RYA Cruising Manager, Stuart Carruthers, considers the importance of lifejacket servicing.
I have had some correspondence about the lack of availability and cost of replacement items to enable owners to do their own servicing; particularly replacement rearming kits and parts. It is argued that this makes it difficult for lifejacket owners to do their own servicing. The question is should you be servicing your own lifejacket?
The Maritime and Coastguard Agency publishes extensive advice on lifesaving appliance (LSA) servicing requirements in two Marine Guidance Notes (MGN). MGN 548 (M+F) provides guidance on inflatable SOLAS LSA and MGN 553 (M+F) on non-SOLAS LSA. Whilst the guidance is primarily aimed at vessels that operate commercially and at liferaft servicing, it does make it clear that inflatable lifejackets on small commercial vessels (including training and bareboat charter craft) should be serviced at a service station accredited by the manufacturer. In fact on small commercial vessels it is an offence to carry an inflatable lifejacket which is known to be defective, or which has not been serviced at the intervals prescribed by the Regulations.
Most lifejacket manufacturers recommend that their products are serviced annually by service stations that they have approved although some may extend this to two years for privately owned lifejackets. Your lifejacket is an important piece of technical safety equipment and there are some tests that simply cannot be done by a DIYer; the most important of which is the overpressure inflation test where the bladder is over inflated under controlled conditions and temperature and pressure are monitored over a period of time. If it does not pass these tests, then more than likely the lifejacket will not work as intended and it will be condemned.
So what can you do and why are rearming kits and parts available? It is important that you understand how your lifejacket works, how to use its features and how to ensure it performs as intended throughout its working life. This means that you should check your lifejacket regularly throughout the season for signs of damage to the bladder cover, webbing straps, stitching and clips and buckles. If you are concerned, get it looked at.
There are three inflation methods for gas inflation lifejackets – manual, automatic and hydrostatic. Both the automatic and hydrostatic inflator mechanisms rely on a water sensitive element dissolving rapidly to activate them but differ in activation; it is worth knowing how yours works. Clearly, manually inflated lifejackets are operated by pulling a cord which pushes a firing pin into the CO2 bottle which inflates the lifejacket.
Automatic and hydrostatic lifejackets still have the manual cord, however, automatic inflator mechanisms have a small water sensitive cartridge or bobbin which is what holds back a powerful spring. When the cartridge/bobbin comes into contact with the water it dissolves very rapidly, releasing a spring which pushes the firing pin into the gas bottle.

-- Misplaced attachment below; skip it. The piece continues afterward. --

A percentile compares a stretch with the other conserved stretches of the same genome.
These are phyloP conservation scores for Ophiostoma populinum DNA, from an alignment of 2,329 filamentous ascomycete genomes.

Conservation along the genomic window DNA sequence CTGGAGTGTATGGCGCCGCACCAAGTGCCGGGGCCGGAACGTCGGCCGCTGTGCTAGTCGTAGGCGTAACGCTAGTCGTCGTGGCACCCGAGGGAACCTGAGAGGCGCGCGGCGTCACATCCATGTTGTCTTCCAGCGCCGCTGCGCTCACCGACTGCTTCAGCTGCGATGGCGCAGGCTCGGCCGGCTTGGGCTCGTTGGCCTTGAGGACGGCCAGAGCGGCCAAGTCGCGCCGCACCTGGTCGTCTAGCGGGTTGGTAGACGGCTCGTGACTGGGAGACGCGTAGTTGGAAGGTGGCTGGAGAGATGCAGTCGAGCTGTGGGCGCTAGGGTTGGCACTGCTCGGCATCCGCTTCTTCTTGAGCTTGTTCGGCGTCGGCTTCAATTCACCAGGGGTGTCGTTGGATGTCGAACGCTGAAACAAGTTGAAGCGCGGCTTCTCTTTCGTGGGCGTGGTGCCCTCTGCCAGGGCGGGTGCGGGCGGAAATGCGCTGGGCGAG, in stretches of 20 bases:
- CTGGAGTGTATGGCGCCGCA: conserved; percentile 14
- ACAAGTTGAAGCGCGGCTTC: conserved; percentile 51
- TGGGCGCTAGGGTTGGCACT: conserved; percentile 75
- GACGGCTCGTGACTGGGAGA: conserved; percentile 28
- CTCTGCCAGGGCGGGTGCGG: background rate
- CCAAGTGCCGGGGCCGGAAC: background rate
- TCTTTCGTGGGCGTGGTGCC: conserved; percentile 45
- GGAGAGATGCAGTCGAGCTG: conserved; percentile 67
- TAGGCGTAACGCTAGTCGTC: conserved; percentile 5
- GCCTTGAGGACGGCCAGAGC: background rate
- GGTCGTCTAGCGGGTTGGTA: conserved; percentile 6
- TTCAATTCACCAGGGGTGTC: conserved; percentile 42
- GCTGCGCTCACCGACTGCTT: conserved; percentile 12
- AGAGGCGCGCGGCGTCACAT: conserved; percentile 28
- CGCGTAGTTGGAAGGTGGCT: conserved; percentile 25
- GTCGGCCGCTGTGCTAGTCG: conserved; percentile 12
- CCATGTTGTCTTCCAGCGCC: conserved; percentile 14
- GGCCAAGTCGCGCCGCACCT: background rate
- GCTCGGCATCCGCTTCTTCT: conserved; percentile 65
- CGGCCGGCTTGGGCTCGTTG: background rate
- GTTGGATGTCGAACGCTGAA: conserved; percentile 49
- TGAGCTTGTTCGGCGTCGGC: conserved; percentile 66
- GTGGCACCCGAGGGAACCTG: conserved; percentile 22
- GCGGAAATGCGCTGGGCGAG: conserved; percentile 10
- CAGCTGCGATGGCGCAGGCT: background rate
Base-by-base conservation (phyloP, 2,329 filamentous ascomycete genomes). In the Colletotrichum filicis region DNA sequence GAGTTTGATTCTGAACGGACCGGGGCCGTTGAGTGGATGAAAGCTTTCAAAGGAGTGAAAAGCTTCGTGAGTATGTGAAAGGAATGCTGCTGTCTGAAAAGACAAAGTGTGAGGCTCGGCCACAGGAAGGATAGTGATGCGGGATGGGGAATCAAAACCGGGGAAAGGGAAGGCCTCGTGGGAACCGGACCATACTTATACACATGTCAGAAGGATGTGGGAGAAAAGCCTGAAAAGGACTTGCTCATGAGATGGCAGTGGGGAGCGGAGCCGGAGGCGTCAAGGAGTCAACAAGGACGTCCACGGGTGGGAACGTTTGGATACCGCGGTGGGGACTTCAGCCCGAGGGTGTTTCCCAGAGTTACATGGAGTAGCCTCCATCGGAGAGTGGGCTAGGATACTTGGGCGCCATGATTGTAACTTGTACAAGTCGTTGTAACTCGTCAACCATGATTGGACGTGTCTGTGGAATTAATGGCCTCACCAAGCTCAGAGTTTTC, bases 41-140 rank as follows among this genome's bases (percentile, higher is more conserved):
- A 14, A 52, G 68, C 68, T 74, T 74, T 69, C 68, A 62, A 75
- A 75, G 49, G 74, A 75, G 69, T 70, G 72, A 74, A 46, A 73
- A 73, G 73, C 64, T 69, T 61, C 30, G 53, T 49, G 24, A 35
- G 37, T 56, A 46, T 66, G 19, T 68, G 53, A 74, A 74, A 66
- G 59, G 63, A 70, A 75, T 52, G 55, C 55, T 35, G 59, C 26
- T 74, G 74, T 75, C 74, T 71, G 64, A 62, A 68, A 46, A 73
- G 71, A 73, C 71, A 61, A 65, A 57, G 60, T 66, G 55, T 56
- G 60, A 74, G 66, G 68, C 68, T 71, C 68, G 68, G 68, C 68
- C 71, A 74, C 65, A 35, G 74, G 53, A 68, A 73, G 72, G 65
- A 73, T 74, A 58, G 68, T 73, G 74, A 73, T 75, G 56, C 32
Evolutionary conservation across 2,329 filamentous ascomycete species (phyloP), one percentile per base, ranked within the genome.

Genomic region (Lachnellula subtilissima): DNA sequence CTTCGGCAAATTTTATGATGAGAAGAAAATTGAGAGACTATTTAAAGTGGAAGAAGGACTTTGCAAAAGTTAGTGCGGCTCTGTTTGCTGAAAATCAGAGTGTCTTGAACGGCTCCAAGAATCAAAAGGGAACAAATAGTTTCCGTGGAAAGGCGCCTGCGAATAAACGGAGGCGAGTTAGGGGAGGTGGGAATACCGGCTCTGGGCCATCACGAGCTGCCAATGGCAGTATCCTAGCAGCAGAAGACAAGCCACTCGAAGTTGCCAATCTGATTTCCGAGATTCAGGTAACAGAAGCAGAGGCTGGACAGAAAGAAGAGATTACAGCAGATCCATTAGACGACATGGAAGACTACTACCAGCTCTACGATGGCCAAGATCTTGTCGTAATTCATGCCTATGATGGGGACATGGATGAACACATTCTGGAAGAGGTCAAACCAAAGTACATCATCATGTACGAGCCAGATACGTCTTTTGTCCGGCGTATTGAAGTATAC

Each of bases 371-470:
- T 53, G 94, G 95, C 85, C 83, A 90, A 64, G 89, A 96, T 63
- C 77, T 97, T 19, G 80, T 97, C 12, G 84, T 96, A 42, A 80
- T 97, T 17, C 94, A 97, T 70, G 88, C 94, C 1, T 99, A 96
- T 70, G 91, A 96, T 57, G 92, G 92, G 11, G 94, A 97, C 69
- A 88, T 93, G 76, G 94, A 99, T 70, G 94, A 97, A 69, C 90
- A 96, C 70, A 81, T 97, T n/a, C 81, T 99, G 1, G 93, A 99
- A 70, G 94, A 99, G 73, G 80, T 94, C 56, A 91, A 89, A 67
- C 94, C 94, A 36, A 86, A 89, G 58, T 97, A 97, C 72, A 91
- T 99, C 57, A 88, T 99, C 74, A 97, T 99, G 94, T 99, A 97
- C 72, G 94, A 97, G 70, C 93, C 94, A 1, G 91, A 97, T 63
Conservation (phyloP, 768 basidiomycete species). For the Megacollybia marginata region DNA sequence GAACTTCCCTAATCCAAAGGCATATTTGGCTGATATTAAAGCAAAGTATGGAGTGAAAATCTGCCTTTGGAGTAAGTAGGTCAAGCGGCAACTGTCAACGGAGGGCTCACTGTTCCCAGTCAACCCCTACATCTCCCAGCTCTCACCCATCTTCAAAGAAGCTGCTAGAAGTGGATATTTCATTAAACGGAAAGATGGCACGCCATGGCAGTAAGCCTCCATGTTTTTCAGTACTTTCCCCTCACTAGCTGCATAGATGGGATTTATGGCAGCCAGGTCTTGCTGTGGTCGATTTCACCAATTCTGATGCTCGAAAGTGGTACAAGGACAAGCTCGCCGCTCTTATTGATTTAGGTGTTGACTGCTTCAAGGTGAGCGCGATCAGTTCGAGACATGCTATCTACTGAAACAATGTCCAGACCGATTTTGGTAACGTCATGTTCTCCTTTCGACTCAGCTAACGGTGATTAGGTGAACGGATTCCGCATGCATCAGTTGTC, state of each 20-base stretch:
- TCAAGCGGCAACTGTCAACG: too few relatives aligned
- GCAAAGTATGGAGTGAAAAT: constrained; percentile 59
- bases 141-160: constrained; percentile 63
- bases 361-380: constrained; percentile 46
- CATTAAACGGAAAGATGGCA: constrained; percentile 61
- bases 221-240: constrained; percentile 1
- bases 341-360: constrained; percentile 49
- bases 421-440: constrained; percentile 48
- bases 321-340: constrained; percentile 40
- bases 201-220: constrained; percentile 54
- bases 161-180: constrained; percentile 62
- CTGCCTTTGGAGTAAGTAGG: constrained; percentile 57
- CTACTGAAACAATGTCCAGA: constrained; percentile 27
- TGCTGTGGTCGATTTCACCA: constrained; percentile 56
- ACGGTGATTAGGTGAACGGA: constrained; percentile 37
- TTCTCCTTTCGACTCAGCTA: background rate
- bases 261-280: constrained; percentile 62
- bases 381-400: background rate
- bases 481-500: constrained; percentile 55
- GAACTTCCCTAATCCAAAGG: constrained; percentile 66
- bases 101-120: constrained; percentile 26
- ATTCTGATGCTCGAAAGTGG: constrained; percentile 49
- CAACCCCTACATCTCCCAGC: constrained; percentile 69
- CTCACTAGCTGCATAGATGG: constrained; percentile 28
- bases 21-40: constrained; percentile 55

The most common types of automatic inflator mechanisms are the United Moulders cartridge and the Halkey Roberts bobbin. The UML Automatic Cartridge has an expiry/replace-by date printed on it, the Halkey Roberts bobbin has a date of manufacture printed on it and typically has a three year life when taken off the shelf (provided it is stored correctly) and fitted to an inflator.
The hydrostatic (Hammar) lifejacket inflation system has a hydrostatic valve that protects the water sensitive element until the inflator is approximately 10cm underwater; they have a five year expiry date and are ideal where you are regularly soaked by waves or excessive spray.
Be aware that screw-in CO2 bottles in lifejackets can work themselves loose and are a common cause of failure and should be checked for tightness every month. In fact the international standards body responsible for PFD standards are addressing Cylinder Seal Indication (CSI) on all inflatable lifejackets and a number of manufacturers produce lifejackets with indicators to show the state of the bottle and trigger mechanism.
If a lifejacket is accidentally inflated during the season, and it does happen, you will want to be able to get it ready for use again straight away, particularly if you are on a long voyage. The principle reason that rearming kits are sold is so that you have the ability to rearm your lifejacket if you are, for example, on passage and it inflates for whatever reason so that you are not left without a lifejacket.
Check the CO2 bottle for corrosion. A heavily corroded bottle should be replaced. Also check any areas of material that have been in contact with a rough cylinder – the fabric may have been damaged. CO2 bottles are not “lifed”, they have a weight marked on the side of them and provided they are free from corrosion and provided they weigh at least as much as the weight marked on them they should be ok.
Annual servicing is a requirement for SOLAS approved lifejackets for professional use and a strong recommendation from authorities worldwide for recreational users. The overwhelming advice from the RYA, RNLI and MCA is to get your lifejackets serviced annually by an approved service station.
Recent RNLI lifejacket clinics have found that in excess of 30% of lifejackets brought in for inspection would not have worked in an emergency. Those who have their lifejackets serviced according to the manufacturer's instructions, check them at regular intervals, and have a spare rearming kit available should not have serious concerns.